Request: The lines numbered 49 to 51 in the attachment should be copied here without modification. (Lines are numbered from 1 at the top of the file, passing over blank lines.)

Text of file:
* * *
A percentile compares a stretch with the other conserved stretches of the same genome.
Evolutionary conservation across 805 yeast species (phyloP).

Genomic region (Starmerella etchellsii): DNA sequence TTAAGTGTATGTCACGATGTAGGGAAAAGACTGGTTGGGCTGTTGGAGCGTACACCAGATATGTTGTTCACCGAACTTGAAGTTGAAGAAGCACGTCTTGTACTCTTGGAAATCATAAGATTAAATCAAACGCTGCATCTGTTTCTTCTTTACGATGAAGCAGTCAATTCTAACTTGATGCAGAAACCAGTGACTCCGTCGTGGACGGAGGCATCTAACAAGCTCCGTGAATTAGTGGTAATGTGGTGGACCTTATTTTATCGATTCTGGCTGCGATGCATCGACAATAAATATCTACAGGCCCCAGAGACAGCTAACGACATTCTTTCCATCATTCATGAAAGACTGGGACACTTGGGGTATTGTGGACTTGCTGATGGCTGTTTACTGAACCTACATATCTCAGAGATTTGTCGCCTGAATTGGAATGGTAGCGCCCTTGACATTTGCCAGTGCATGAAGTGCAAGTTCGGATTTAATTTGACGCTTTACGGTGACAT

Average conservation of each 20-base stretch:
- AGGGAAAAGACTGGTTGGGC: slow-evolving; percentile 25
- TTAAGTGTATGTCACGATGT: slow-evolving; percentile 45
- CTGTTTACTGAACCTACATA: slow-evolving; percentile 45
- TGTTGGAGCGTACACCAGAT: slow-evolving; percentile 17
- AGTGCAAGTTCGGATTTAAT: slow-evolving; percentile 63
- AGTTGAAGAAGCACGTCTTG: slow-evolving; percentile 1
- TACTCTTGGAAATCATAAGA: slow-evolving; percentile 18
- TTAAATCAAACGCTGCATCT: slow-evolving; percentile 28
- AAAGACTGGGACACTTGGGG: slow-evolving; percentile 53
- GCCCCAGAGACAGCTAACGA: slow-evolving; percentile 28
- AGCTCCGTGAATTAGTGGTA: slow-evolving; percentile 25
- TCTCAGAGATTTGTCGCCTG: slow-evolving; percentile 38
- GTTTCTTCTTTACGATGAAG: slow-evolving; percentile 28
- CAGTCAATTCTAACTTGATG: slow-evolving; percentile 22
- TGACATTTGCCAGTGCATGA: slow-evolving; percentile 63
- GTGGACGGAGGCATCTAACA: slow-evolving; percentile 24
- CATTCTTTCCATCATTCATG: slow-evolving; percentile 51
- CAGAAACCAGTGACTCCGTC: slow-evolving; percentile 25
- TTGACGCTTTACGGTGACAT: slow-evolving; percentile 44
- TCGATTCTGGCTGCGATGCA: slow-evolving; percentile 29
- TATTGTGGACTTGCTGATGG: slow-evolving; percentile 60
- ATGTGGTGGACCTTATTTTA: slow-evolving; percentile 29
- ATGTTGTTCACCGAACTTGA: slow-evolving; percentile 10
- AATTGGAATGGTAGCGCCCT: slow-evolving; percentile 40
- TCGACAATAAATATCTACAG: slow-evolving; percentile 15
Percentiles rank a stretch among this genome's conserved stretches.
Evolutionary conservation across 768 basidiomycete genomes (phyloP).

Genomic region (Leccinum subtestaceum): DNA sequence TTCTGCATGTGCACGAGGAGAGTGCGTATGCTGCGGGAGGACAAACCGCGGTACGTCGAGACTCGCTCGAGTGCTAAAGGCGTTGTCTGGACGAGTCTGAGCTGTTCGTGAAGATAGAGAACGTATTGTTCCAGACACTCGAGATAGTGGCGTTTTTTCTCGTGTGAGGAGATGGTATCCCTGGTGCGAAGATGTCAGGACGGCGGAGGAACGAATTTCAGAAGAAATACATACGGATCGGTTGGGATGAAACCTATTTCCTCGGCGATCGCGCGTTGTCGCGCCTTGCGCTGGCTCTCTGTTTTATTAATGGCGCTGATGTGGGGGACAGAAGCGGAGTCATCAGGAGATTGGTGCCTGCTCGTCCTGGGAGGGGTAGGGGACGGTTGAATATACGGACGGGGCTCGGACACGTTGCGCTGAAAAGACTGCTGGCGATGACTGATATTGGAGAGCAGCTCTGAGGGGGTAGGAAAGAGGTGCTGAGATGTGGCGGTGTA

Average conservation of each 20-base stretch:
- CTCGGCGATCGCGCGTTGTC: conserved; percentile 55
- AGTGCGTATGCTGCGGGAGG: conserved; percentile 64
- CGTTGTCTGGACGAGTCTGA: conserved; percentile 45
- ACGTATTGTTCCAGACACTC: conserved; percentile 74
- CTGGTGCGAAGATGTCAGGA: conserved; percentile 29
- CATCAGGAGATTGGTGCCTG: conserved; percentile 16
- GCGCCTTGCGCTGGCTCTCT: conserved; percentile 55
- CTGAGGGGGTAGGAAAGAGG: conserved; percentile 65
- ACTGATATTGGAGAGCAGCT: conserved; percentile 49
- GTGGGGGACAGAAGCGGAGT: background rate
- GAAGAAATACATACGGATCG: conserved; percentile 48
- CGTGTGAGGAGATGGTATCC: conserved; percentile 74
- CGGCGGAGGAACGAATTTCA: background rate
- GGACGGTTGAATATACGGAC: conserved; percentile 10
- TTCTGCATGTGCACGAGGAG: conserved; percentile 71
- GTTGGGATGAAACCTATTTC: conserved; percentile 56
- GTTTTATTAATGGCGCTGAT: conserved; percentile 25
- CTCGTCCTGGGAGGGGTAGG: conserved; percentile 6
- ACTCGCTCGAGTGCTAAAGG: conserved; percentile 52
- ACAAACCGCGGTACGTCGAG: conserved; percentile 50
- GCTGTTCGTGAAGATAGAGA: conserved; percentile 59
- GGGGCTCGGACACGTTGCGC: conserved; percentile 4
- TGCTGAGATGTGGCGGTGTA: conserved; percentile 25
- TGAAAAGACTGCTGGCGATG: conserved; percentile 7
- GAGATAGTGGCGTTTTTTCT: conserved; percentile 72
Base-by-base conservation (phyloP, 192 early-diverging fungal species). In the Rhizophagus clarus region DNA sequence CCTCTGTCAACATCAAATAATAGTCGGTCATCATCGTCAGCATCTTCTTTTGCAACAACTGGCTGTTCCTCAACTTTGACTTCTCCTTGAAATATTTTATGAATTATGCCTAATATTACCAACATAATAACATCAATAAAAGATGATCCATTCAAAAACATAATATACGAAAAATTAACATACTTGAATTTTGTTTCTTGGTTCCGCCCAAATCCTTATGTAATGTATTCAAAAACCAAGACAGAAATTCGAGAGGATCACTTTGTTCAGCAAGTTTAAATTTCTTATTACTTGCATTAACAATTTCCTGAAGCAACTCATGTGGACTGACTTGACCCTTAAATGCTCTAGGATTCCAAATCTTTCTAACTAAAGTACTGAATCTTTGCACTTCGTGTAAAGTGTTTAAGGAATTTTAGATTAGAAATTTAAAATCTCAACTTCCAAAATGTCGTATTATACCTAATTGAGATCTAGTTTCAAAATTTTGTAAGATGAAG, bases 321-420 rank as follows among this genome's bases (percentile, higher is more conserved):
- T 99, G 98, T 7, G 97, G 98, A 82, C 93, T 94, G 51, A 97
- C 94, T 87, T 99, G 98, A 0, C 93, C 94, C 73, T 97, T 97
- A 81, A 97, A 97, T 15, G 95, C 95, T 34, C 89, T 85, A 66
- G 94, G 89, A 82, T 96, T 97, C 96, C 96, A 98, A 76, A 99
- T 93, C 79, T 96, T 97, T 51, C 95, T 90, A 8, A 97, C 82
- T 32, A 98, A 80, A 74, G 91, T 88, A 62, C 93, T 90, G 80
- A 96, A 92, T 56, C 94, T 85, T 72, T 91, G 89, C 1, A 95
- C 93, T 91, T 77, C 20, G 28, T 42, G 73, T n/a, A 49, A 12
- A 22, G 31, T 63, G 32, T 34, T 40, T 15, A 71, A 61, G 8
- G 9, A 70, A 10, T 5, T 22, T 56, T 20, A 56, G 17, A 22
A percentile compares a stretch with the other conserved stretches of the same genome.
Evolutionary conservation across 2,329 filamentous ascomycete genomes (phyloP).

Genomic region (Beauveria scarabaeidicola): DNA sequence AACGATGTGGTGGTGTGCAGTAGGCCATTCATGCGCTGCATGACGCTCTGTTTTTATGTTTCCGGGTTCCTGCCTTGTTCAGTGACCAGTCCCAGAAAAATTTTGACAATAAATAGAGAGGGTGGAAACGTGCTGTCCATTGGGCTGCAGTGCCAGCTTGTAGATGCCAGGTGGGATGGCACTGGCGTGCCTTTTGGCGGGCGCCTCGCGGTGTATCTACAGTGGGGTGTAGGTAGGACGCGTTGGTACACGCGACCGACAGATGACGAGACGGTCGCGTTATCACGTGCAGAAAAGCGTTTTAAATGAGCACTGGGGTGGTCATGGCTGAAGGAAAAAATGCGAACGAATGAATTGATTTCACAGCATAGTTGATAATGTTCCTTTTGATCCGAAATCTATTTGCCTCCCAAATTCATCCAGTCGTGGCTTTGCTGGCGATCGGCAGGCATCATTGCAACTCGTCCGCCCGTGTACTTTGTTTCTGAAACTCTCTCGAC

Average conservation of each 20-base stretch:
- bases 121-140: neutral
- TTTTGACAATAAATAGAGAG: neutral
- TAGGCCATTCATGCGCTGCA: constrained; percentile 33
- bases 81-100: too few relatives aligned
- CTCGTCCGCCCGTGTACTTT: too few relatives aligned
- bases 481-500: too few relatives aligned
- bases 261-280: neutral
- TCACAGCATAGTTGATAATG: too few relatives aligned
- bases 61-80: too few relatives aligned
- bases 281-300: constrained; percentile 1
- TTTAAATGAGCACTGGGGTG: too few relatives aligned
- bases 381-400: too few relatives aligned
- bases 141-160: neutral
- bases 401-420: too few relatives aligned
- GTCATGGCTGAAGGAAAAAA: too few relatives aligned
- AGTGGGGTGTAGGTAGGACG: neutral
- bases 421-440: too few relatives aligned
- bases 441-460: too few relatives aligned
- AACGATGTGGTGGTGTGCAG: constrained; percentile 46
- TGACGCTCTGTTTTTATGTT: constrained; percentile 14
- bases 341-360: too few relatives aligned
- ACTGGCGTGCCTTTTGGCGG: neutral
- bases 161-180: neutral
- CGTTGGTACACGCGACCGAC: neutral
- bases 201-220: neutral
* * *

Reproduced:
- GTTGGGATGAAACCTATTTC: conserved; percentile 56
- GTTTTATTAATGGCGCTGAT: conserved; percentile 25
- CTCGTCCTGGGAGGGGTAGG: conserved; percentile 6